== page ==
Boycott of Ghana's Gateway corridor looms
Ghana's dream of serving as a Gateway to the sub-regional trade may soon be likened to biblical Moses leading the oppressed to Canaan. The landlocked countries that the corridor was opened for, want to back out and renew marriage to former allies, namely the Ivory Coast, Togo and Benin.
This threat came as a result of the Customs, Excise and Preventive Service (CEPS) introduction of new escort fees, which they view as more of exploitation than business-like. As a sign of their intention, vessels carrying transit cargoes for Ghana have been directed to berth at the Togolese port of Lome.
By a letter reference H/TRANS/I dated March 18, 2002 and signed by the Commissioner of CEPS, Isaac K. Opoku-Ntiamoah, captioned Commissioner's Order No.6 of 2002 Transit and Escort Fees, the CEPS released what the landlocked countries considered too harsh.
According to the letter following the coming into effect of CEPS Management Amendment Act, 2002 the attention of officers is hereby drawn to the transit and escort fees prescribed there under. Henceforth transit fees of the equivalent in cedis of 200 US dollars shall be paid to the Commissioner for each consignment in transit through Ghana.
Also escort fees shall be paid at a daily rate, the equivalent in cedis of 65 US dollars per escort to the Commissioner for goods entered for transshipment or in transit through Ghana.
However, like in any of the neighbouring francophone countries, goods from the landlocked countries entered for transshipment or transit through the Ports of Tema, Takoradi and Kotoka International Airport (KIA), will be exempted from payment of the transit fees.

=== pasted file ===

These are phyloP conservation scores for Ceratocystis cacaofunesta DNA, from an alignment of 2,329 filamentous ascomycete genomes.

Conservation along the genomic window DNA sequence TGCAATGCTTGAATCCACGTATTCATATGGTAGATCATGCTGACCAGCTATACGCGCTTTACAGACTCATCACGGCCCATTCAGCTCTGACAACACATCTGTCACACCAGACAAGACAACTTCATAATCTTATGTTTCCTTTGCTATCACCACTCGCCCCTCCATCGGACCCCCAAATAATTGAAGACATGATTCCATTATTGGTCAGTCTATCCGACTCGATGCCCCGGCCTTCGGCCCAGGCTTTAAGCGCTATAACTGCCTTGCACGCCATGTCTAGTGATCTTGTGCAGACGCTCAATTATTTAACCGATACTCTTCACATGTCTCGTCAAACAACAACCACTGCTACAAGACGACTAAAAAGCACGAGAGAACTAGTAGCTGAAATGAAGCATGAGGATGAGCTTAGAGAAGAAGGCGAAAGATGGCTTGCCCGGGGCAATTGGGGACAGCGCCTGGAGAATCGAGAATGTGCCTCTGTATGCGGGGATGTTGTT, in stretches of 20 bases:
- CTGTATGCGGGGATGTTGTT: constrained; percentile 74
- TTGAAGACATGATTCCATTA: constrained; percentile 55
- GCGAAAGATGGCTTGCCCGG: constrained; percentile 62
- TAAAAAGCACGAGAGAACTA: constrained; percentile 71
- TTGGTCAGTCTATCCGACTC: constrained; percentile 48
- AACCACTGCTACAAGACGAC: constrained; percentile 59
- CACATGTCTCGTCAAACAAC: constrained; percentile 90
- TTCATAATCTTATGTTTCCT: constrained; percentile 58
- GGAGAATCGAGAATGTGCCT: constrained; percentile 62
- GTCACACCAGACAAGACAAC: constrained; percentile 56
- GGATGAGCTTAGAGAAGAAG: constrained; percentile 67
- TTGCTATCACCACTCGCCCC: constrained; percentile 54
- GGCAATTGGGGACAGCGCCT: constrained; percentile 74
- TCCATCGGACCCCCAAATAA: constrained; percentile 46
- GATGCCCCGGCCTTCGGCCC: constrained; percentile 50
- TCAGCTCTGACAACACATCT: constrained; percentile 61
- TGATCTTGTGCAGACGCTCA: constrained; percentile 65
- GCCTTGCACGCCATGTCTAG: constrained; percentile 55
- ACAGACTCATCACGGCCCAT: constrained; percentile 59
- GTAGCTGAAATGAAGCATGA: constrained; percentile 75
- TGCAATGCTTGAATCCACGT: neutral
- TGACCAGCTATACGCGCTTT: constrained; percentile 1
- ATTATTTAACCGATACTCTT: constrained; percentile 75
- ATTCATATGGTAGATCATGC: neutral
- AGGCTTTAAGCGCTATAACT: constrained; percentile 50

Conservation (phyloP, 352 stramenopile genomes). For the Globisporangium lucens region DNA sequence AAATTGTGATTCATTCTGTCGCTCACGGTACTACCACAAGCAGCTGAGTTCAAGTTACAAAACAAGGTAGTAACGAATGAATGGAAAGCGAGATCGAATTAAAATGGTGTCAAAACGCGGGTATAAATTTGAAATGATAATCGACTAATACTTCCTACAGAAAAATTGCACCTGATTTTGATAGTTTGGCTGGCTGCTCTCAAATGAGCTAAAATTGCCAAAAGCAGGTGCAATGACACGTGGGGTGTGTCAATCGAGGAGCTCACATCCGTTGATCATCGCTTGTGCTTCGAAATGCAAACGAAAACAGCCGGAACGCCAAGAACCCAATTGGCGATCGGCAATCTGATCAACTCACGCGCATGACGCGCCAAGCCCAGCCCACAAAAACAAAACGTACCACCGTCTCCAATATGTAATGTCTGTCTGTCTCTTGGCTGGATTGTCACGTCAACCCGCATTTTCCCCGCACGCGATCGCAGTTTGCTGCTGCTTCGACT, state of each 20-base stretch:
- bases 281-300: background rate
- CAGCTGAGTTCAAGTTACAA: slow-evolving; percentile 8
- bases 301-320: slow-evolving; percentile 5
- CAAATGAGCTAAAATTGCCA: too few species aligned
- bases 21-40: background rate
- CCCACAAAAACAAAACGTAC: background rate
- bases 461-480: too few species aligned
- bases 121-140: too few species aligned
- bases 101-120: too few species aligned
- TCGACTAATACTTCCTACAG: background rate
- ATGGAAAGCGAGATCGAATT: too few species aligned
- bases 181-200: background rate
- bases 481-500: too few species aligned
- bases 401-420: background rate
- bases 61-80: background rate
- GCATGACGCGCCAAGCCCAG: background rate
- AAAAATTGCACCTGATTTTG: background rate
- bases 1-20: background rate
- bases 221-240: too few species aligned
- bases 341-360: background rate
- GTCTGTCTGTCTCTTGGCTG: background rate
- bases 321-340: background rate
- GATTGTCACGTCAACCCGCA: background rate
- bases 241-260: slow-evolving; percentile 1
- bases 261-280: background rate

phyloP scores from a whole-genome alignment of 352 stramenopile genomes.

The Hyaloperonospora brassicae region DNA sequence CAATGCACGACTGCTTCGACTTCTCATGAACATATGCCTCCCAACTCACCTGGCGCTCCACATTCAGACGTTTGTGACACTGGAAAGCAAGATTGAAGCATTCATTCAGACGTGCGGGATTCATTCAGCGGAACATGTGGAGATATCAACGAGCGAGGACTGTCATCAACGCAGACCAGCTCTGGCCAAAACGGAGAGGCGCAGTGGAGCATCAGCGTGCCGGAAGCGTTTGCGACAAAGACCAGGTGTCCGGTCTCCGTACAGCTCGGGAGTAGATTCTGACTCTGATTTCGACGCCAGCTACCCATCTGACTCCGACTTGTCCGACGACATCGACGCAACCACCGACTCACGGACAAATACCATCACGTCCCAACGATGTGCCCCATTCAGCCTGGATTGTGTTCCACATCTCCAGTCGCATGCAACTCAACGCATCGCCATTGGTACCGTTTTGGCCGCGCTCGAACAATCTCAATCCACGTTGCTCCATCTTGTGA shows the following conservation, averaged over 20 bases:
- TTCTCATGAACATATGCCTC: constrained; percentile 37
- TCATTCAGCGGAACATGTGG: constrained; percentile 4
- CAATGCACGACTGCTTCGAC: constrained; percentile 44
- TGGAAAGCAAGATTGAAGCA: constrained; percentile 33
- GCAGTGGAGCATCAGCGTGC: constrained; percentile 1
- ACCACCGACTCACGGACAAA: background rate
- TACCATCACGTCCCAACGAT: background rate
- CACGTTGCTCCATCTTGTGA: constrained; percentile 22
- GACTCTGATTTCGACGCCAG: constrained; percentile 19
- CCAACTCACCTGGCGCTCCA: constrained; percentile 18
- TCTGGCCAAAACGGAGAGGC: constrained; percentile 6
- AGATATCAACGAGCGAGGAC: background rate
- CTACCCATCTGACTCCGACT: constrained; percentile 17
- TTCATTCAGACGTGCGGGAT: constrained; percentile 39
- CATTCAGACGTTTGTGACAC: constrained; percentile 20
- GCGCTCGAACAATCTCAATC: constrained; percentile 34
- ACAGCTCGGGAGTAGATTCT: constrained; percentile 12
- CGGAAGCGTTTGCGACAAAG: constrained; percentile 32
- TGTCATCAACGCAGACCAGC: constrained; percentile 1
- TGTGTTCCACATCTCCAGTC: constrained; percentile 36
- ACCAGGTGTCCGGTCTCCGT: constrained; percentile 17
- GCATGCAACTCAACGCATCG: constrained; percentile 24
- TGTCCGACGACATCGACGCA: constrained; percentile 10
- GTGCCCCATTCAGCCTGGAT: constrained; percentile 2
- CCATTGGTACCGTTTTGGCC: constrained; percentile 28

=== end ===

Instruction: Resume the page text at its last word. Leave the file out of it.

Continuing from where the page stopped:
The landlocked countries, Burkina Faso, Niger and Mali, whose cargo through Ghana's ports between 1997 and 2000 was about 500,000 metric tones at introductory stage, in 2001, had a fantastic business especially as indicated by the Port of Tema. Representatives of these countries the Chronicle spoke to did not conceal the fact that Ghana spent and continues to spend several thousands of dollars campaigning in their countries to woo them from fellow francophone countries only to be stabbed in the thigh.
At the moment, they said, the Ghana Ports and Harbours Authority (GPHA) is running adverts on both radio and television stations in these countries, still saying that the Ghanaian ports are better. The escort fee charged in Togo is $6.00 per officer for a day whereas Ghana is charging $65.00 for the same description.
According to their representative, who spoke under strict anonymity, before the introduction of the new escort fees CEPS officers on escort duties bargain with agents and sometimes after extorting huge sums of monies from them vanish, locking up their cargoes. Now that they are paying $65.00 to the Commissioner, officers undertaking the trip continue to demand pocket monies from agents before embarking on trips.
He said that Ghana stands advantageous, considering the distance between Ouagadougou and Tema, which is 980 km. Lome to Ouagadougou is 1,100 km, whereas Abidjan ranks the most distant, a 1,350 km journey.
They suggested that apart from bonds that are paid which alone can police the goods to the Ghanaian border towns up north, certain days in the week can be set aside for movement of transit cargoes. This, if implemented, will reduce the risk of officers sitting on some of the trucks and reduce the number of personnel making the trip, as vehicles will be in a convoy.
The CEPS officials will only be in their escort vehicles to monitor the convoy to ensure that no diversion takes place within Ghana. The above suggestion was because on a few occasions, escorting officers got injured in accidents while on the trucks.
Official sources at the GPHA registered their anger at the poor treatment meted out to port users from the landlocked countries. Ironically, at the period emissaries were sent to these countries to canvas for the use of our ports, CEPS attitude is rather retarding any effort they make.
Chronicle’s investigations at the Port of Tema revealed that as at Wednesday evening, close to 250 trucks from these countries have been loaded and parked since Monday, last week when the new order was enforced. The importers say they cannot pay the exorbitant fee and even though some paid and left, the message left behind is that they are no more coming down to our ports, hence the diversion to Lome.